We should note that NVIDIA is launching both the NV36 (GeForce FX 5700 Ultra) and the NV38 (GeForce FX 5950 Ultra) today, but since we have already covered the 5950 in our previous roundups we will focus on the 5700 Ultra exclusively today.

First let us look at the card itself.

The GeForce FX 5700 Ultra


View All Comments

  • Anonymous User - Saturday, October 25, 2003 - link

    The irregularities ATi's drivers allegedly display in AquaMark 3 and UT2003 require further investigation. Factors such as image quality, driver reliability, and compatibility are hard to convey in a review anyway.
    this is from tom
    so to al the ati lovers here go #"&' yourself
    a few weeks/months ago you guys said that nvidia cheated
    and now ati does you still have a big mouth
    no i am not an nvidia lover
    i am de performance lover ( for me ati maybe change with the nv 40) but you guys AAAARRRGGGGHHHH
    btw i havent read page 4 and 5 too busy
  • Anonymous User - Friday, October 24, 2003 - link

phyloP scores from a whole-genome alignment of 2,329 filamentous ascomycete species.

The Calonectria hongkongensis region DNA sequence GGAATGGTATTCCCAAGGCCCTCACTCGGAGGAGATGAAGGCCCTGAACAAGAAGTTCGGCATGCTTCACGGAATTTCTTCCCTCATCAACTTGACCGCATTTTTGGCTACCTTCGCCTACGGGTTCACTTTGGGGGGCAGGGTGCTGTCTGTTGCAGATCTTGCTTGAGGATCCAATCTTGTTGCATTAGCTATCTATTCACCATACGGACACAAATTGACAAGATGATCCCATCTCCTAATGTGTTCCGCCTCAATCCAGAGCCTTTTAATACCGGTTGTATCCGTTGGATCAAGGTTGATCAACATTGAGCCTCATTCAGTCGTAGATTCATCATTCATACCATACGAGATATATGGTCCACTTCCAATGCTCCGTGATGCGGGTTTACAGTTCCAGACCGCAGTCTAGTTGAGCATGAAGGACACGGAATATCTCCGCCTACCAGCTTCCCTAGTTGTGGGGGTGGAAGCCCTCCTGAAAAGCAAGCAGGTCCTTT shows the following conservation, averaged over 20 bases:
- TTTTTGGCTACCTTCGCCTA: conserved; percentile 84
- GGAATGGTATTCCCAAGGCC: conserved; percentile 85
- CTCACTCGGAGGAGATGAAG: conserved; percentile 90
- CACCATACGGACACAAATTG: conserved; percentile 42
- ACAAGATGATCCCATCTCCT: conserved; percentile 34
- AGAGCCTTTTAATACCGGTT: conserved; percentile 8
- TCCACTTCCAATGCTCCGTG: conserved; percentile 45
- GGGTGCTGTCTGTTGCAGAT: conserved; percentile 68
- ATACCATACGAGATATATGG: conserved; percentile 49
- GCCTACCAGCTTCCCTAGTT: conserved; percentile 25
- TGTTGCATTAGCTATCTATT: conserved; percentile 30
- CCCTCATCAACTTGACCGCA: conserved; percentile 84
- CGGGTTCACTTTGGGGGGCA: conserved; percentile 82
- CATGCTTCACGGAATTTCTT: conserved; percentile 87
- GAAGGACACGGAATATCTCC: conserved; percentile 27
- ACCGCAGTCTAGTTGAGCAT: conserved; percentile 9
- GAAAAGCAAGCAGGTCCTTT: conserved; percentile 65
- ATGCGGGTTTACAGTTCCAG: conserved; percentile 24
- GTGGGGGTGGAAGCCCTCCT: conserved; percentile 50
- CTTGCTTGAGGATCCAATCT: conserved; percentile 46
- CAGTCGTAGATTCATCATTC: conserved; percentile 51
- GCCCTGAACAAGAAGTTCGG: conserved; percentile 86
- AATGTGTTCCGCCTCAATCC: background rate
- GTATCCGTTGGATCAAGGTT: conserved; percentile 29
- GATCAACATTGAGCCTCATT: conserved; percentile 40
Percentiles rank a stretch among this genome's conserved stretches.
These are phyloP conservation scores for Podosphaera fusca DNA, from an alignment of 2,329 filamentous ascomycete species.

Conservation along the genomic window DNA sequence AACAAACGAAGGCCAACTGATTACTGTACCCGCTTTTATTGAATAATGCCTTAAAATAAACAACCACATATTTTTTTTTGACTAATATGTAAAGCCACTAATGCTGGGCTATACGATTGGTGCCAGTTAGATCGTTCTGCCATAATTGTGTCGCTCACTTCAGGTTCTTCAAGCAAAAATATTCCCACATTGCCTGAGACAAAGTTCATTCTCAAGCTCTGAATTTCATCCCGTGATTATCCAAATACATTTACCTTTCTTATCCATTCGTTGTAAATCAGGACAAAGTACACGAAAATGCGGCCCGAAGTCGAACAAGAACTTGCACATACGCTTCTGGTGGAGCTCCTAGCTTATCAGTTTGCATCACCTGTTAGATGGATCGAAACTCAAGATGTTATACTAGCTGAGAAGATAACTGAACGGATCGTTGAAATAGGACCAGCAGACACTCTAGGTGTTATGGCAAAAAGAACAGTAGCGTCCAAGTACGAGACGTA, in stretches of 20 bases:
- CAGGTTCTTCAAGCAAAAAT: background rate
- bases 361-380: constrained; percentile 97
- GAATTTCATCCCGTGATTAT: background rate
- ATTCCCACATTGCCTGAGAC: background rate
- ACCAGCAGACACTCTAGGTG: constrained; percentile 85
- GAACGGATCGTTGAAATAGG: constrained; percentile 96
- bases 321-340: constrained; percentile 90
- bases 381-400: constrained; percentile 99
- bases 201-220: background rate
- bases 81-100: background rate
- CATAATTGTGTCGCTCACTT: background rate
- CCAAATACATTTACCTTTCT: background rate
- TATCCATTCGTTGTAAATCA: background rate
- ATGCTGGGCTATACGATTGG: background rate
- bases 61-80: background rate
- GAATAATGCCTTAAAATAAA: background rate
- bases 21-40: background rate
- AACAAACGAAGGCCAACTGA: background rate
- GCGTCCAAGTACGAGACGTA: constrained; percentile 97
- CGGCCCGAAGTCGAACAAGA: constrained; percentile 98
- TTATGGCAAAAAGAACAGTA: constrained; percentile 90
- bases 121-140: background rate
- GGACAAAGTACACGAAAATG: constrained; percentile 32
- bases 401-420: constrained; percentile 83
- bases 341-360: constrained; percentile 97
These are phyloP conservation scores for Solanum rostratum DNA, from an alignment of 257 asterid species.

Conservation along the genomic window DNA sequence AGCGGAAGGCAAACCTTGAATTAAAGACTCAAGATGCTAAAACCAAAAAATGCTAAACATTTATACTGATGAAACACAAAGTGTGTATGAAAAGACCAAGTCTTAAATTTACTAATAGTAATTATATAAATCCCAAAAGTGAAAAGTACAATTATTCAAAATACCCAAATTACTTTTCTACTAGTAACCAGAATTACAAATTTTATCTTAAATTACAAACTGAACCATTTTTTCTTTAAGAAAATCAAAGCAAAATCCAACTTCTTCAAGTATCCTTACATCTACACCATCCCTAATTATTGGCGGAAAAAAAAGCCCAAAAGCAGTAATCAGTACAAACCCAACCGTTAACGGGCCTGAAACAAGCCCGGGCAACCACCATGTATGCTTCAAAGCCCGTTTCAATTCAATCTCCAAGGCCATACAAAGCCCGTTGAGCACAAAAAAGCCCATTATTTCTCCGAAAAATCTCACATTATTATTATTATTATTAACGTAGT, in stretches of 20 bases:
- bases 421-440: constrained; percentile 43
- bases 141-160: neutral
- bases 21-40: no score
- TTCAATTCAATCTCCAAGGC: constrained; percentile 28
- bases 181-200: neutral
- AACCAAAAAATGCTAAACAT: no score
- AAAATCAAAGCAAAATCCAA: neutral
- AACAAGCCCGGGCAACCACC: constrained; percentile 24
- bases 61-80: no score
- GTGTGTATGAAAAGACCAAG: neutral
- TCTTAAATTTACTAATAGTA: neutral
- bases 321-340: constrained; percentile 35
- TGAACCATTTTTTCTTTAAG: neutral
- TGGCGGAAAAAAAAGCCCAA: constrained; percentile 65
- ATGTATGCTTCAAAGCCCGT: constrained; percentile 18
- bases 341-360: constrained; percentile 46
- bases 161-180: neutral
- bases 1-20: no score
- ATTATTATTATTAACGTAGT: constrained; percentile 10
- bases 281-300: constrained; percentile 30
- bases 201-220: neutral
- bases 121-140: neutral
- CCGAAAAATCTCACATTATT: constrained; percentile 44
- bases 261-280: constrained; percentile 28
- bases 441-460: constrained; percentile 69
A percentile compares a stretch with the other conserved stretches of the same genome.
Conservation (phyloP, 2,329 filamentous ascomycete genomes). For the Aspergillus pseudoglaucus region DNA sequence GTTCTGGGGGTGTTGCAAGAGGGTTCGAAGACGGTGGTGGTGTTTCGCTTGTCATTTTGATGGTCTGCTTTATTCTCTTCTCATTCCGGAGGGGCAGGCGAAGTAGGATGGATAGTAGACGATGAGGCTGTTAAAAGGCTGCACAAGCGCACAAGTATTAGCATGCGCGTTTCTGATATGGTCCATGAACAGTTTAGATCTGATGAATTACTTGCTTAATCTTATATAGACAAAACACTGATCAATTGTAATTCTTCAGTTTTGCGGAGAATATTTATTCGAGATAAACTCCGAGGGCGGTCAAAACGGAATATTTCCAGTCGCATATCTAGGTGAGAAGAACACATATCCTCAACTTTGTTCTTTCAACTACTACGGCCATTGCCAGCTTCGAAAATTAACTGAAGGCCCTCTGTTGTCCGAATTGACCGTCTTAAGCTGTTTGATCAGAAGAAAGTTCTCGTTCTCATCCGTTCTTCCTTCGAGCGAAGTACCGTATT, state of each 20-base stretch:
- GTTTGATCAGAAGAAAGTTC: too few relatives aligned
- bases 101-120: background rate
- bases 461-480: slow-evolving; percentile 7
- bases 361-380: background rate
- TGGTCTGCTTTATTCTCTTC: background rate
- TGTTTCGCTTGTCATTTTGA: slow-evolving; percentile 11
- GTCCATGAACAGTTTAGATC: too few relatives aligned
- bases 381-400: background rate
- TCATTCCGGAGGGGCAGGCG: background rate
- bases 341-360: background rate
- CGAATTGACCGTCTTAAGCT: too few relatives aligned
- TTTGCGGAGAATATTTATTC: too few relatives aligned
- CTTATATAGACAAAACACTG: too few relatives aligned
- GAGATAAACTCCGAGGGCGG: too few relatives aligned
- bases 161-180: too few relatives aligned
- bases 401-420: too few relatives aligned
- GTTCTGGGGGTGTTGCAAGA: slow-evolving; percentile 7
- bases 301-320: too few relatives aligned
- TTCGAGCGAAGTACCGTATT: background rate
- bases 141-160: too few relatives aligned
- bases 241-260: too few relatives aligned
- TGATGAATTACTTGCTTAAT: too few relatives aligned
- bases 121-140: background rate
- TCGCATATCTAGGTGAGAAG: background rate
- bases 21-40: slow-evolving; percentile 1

Speaking of the Hardocp review. I did notice on the intial review at nvnews that their screen shot of Halo shows the blinking lights in the hallways that Hardocp said were not there. They are using the 5950 and the latest drivers, so it would seem one of the two sites made a booboo. Reply
  • Anonymous User - Friday, October 24, 2003 - link

    Excuse me, but if a review without an IQ comparions is ok, why even care about video cards at all? If image quality isn't important because yu cant really notice it in games, go buy yourself a geforce3 and knock yourself out, since it will play everything fine and you dont have to worry about image quality because you can even turn it up, how about that?